Before nailing on a shoe, Vanessa Shaw removes excess hoof wall with a rasp.
PHOTO BY EMILY WOLFE
Another Montana horseshoer, Katie Cosgriff, has taken a different path. A fourth generation farrier from Big Timber, Cosgriff is less interested in the tradition and artistry behind horseshoeing. “There is a lot of blacksmithing and art in forging steel shoes,” she said. “I’m more into hoof function and internal structures.” Cosgriff has been shoeing horses with her father as long as she can remember. A graduate of the MSU Farrier School, she holds an animal science degree and a human biology degree from MSU-Bozeman, a doctorate in chiropractic from the University of Western States in Portland, Oregon, and is board certified by the International Veterinary Chiropractic Association.
“ It was the hardest thing I had ever done... I was hooked.”
Even so, she says establishing herself in such a competitive arena wasn’t easy. “When I started out, I’d shoe whatever I could get,” she said.
Now with 18 years of professional experience, Cosgriff, 37, is perhaps an exception to a lack of innovation in the trade. She works almost exclusively on performance and lame horses, and has traveled to Germany to work with a veterinary farrier team using a synthetic shoe that allows a hoof to function like it does barefoot, but with protection. Cosgriff says her chiropractic knowledge – as well as a strong back – helps with the physical aspects of her work. “When you’re a female and you’re smaller, there’s a lot of horsemanship and finesse that goes into it. It’s not about being stronger than the animal.” In a similar way, she creates a therapeutic environment for her clients – both human and horse. “Oftentimes the horse will have the same problem as the rider,” Cosgriff said, explaining that if the rider bears weight on one side of her body when riding, the horse will too, thus creating asymmetrical movement that can lead to problems and/or injury. Traveling with a portable massage therapy table, she’ll work on both trainers and horses.
Cosgriff is not alone as a woman farrier. Kalispell, Montana native Vanessa Shaw was working as a real estate appraiser before she took her hand at the anvil. “Like a bolt of lightning, it struck me,” Shaw said. “I went out to ride with my friend … She let me pull a horseshoe, and it was the hardest thing I had ever done. I had just run a 50-mile race, and it was harder than that. I was hooked.” Shaw soon quit her job and attended the MSU Farrier School, then apprenticed with Wolfe as an advanced student. Today, she runs her own business, Shaw’d Horses, based out of Bozeman, but loves working alongside her peers. “Every farrier has been so helpful,” she said. “If I have a question, I can call anyone or ride along with anyone. It’s such an awesome community to be a part of.” Sometimes, she says, a group of farriers including Wolfe and Stanley will travel to guest ranches around Montana and Wyoming and shoe a whole string of horses. They’ll make just enough to pay for the trip, but it isn’t always about the money.
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Rodeo is integral to Western history and culture, and nowhere is it more alive and well than the Greater Yellowstone. Here, we’ve featured some of the region’s top events, as well as some of the smaller getups around the region. Grab your hat and boots, and let’s go!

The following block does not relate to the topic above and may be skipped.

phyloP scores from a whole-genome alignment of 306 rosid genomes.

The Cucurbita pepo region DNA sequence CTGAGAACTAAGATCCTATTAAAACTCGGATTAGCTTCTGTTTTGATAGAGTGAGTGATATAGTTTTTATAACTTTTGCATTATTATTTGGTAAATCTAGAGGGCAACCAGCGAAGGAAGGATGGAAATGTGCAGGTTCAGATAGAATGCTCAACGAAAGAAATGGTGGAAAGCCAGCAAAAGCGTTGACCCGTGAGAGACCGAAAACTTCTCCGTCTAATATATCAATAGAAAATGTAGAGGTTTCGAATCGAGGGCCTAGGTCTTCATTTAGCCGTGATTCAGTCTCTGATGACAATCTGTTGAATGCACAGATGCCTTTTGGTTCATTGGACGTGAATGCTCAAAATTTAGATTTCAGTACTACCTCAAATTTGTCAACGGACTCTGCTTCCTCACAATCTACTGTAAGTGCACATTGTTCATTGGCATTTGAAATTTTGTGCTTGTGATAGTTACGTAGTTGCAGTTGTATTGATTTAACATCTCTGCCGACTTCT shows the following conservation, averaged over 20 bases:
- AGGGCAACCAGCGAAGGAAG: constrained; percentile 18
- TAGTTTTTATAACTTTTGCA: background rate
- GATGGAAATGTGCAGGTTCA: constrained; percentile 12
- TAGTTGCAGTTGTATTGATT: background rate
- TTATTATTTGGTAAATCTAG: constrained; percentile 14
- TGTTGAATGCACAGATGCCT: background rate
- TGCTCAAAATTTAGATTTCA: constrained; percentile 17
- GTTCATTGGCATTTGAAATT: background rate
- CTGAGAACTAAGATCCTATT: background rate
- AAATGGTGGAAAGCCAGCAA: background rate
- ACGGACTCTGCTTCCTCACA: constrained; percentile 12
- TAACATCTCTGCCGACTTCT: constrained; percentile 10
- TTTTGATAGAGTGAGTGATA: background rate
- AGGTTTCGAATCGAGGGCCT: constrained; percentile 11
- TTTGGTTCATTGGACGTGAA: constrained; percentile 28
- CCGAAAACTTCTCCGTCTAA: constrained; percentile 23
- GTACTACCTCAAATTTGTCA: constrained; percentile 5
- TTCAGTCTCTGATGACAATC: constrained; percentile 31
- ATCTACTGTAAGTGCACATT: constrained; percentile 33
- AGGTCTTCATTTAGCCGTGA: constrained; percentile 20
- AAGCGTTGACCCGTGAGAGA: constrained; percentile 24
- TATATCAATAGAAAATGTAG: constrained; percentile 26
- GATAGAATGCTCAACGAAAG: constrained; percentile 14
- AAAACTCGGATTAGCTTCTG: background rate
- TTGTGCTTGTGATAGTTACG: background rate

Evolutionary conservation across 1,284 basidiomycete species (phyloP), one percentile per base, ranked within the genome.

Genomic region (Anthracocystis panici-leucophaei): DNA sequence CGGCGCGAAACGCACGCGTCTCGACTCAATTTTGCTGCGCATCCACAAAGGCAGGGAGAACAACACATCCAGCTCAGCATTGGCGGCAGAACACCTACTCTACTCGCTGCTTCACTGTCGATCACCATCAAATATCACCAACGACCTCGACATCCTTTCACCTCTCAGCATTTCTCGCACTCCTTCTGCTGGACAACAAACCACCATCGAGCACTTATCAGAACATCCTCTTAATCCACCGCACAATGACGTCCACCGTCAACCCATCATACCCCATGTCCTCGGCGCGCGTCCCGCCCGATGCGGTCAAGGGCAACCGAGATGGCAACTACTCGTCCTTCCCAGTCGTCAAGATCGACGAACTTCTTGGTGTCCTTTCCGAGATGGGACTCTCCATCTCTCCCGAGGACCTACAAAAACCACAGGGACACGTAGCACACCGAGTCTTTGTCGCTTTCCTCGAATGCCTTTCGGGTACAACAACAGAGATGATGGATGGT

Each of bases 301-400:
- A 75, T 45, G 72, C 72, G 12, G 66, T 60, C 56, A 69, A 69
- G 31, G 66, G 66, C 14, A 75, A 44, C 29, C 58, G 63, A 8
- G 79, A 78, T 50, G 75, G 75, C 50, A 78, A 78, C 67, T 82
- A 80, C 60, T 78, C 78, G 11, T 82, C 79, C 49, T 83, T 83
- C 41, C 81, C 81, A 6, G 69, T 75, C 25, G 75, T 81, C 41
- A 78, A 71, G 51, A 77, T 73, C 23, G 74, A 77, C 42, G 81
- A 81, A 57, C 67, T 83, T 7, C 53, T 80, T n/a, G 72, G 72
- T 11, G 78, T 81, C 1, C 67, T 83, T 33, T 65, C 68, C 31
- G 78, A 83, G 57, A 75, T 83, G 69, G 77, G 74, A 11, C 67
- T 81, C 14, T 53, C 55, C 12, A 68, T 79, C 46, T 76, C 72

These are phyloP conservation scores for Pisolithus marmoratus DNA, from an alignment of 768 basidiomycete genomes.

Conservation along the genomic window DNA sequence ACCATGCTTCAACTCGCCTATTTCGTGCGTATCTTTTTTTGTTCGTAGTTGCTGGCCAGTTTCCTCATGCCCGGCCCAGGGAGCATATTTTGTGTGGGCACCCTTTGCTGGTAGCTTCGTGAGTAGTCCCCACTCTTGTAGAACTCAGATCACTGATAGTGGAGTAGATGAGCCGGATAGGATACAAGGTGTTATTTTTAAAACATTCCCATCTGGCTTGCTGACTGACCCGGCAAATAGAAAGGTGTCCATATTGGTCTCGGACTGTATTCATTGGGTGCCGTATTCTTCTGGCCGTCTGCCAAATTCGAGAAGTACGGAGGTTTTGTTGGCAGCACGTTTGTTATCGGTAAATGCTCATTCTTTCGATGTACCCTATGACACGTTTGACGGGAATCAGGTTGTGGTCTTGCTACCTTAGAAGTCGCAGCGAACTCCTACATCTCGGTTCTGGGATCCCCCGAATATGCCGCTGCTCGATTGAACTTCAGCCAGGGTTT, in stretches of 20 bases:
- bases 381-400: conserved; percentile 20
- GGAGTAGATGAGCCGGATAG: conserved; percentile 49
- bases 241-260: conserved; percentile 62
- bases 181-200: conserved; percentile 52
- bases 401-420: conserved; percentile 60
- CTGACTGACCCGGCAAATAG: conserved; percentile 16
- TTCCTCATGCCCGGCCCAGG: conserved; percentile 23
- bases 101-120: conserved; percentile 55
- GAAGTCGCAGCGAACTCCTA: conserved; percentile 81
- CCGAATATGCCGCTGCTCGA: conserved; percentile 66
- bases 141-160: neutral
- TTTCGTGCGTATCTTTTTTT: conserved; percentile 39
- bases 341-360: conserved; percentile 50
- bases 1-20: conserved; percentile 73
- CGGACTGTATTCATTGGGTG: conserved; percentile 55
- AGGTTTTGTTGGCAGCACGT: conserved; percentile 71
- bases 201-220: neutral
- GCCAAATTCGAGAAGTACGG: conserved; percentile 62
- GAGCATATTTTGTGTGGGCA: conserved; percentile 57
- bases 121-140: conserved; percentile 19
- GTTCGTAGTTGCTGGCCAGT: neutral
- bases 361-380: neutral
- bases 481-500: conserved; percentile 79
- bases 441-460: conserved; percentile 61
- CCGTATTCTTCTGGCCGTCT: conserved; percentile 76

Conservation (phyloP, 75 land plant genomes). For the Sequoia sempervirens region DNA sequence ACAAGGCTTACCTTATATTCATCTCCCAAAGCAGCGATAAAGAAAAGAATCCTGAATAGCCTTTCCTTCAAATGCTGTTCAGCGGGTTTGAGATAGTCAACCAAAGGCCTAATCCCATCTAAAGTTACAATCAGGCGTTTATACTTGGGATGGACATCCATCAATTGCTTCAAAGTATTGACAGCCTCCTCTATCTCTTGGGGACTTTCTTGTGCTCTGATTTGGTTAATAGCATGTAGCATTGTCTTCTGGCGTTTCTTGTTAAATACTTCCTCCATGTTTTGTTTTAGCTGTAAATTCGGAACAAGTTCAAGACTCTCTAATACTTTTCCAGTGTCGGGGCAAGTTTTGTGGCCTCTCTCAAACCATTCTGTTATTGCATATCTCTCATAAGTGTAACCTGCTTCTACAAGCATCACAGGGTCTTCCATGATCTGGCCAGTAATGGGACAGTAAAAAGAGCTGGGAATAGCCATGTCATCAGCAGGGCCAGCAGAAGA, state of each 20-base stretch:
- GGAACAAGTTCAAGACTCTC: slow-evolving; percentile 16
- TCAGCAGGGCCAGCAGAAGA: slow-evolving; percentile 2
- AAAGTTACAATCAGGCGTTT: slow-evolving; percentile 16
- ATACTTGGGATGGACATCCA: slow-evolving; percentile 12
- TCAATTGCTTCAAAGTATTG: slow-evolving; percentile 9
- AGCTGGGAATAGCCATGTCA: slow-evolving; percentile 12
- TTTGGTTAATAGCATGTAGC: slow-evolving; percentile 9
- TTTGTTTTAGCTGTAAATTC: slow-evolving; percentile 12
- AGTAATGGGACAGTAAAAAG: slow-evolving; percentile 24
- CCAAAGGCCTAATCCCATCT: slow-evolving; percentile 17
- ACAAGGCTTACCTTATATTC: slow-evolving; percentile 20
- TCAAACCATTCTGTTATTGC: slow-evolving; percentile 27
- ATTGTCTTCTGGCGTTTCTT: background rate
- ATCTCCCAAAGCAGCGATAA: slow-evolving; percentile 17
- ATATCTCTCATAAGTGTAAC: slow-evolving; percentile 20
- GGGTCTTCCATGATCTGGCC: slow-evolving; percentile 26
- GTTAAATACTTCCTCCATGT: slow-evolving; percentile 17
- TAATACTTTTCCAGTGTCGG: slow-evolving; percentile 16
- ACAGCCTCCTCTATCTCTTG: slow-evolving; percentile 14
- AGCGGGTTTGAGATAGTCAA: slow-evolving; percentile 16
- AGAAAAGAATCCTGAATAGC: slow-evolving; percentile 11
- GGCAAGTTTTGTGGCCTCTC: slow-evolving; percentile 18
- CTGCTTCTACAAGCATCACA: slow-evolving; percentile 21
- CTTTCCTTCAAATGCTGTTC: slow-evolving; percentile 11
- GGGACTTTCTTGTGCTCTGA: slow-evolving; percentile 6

PHOTO BY TYLER BUSBY
Come July, the snow has melted from all but the highest peaks, and dust flies in the Town Center, when the country’s meanest bulls buck the world’s best riders during Big Sky’s biggest summer event. Last season - its third on the circuit – the Big Sky PBR was named Touring Pro Division Event of the Year, as chosen by bull riders at the Built Ford Tough Series World Finals in Las Vegas. Come for the bulls and stay for the after party, when locals, visitors and cowboys dance to free concerts from Pink Floyd tribute band Pinky and the Floyd night one and Big Sky favorites Bottom of the Barrel night two. explorebigsky.com/bigskypbr
The list: Nightly Rodeos Jackson Hole Rodeo Memorial Day – Labor Day Jackson, WY Cody Nite Rodeo Nightly, June 1 – August 31 Cody, WY
S E L E CT RO DE O S I N T HE GRE AT E R Y E L L OW S TON E
Wild West Yellowstone Rodeo June 18-August 30, 3-5 nights a week West Yellowstone, MT Teton Valley Rodeo June 20 – August 22 every Friday night Driggs, ID
Gardiner’s Annual NRA Rodeo June 13-14, Gardiner, MT
Cody Stampede Rodeo July 1-4, Cody, WY
Gallatin County Fair July 16-20, Bozeman, MT
Big Timber Rodeo June 27-28, Big Timber, MT
Whoopee Days Rodeo July 4-5, Rexburg, ID
Livingston Roundup July 2-4, Livingston, MT
Butte Vigilante Saddle Club Bullride July 5, Butte, MT
Rock Creek Cattle Co. Bull-A-Rama July 18, Deer Lodge, MT
Home of Champions Rodeo and Parade July 2-4, Red Lodge, MT Ennis Rodeo and Parade July 3-4, Ennis, MT
Sheridan WYO Rodeo July 5-13, Sheridan, WY Madison County Fair and Rodeo July 8-13, Twin Bridges, MT
Broadwater County Fair & Rodeo July 23-27, Townsend, MT Whitehall Frontier Days Rodeo July 25, Whitehall, MT Big Sky PBR July 30-31, Big Sky, MT